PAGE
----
Verbs From Nouns

Also known as: denominative verbs, nāmadhātu ("with a noun for a root")


In Starting Out, we learned that primary suffixes could turn verb roots into nouns. Now we will study a rule that turns nouns and adjectives into verb stems. It might seem odd that nouns and adjectives can become verbs, but there are many examples of this behavior in English: we can hand something to somebody, house a friend, or whiten a wall.

In this lesson alone, I will use the term nominal verb to refer to any verb formed from a noun. Nominal verbs are very straightforward, so we will not discuss them much after this lesson.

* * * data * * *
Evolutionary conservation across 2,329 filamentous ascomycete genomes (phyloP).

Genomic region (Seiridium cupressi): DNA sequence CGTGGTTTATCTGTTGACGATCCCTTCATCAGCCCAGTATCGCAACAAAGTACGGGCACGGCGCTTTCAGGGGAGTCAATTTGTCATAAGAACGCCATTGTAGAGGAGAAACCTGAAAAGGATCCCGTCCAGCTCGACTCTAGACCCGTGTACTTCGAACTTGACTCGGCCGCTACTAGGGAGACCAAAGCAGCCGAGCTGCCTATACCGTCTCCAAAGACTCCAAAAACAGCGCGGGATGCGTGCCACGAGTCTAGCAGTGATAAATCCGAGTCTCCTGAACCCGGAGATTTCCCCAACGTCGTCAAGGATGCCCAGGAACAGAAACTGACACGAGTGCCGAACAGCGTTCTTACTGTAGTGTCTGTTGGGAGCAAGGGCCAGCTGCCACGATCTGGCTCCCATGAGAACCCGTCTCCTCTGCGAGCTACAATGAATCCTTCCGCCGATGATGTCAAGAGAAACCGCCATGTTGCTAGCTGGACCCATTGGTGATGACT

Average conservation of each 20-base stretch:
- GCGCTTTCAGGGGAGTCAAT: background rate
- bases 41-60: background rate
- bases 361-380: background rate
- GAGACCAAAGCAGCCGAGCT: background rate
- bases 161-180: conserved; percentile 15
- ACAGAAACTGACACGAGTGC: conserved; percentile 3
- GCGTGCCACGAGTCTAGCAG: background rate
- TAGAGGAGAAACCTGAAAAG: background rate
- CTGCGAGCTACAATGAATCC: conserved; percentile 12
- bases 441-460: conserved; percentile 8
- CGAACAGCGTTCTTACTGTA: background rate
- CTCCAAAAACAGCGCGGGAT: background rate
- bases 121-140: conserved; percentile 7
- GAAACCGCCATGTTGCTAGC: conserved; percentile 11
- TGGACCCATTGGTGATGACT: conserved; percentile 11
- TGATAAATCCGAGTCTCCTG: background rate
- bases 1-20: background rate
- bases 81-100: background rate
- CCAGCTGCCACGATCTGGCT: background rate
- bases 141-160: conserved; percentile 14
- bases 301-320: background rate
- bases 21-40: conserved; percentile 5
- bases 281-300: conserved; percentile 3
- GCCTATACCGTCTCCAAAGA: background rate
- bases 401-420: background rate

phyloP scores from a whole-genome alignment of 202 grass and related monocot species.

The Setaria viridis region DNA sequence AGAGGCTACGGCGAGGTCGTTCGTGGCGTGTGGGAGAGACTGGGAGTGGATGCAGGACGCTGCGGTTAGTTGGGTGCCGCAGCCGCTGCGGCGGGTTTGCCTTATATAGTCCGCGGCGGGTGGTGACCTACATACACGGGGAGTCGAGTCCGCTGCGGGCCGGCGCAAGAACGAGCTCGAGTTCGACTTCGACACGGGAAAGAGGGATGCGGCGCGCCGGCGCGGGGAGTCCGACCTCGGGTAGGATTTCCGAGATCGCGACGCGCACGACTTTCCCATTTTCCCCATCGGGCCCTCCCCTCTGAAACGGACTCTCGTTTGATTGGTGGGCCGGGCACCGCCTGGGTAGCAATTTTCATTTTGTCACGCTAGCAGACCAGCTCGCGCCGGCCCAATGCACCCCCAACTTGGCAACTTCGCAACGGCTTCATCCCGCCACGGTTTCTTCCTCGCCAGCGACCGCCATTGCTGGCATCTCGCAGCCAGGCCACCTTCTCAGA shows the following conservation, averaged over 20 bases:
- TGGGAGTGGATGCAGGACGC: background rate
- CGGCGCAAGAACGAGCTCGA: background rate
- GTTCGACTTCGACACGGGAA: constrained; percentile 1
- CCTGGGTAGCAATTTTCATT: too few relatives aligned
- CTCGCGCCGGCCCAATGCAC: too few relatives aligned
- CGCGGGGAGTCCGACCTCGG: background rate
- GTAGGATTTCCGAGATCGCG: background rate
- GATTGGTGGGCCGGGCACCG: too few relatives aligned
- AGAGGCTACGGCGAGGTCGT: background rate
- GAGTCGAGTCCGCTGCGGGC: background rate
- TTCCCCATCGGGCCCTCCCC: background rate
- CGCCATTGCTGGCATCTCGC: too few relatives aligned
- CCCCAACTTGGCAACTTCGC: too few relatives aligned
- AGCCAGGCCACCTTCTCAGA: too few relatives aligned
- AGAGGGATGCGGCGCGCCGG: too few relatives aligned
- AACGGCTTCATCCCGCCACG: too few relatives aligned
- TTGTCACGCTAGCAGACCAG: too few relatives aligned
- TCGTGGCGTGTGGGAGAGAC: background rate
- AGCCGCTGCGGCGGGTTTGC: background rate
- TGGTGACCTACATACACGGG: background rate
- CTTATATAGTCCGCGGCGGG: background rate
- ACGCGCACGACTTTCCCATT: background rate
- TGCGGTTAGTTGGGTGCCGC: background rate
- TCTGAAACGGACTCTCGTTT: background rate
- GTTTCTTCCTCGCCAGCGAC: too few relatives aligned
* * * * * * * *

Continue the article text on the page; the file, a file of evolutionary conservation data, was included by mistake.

Forming the stem

To form the stem of a nominal verb, we usually add ya to the noun. We use the ordinary noun stem; but if a noun has two stems, we use the weaker stem, and if a noun has three stems, we use the middle stem.

Final i and u are lengthened. Final -a is usually lengthened, too, but it can sometimes become . Most of these stems use P endings, but a few others use A endings.

The -aya class

If a particular stem ends in aya — not āya, īya, or just ya — then it is treated like a verb from the -aya class and listed as such in dictionaries.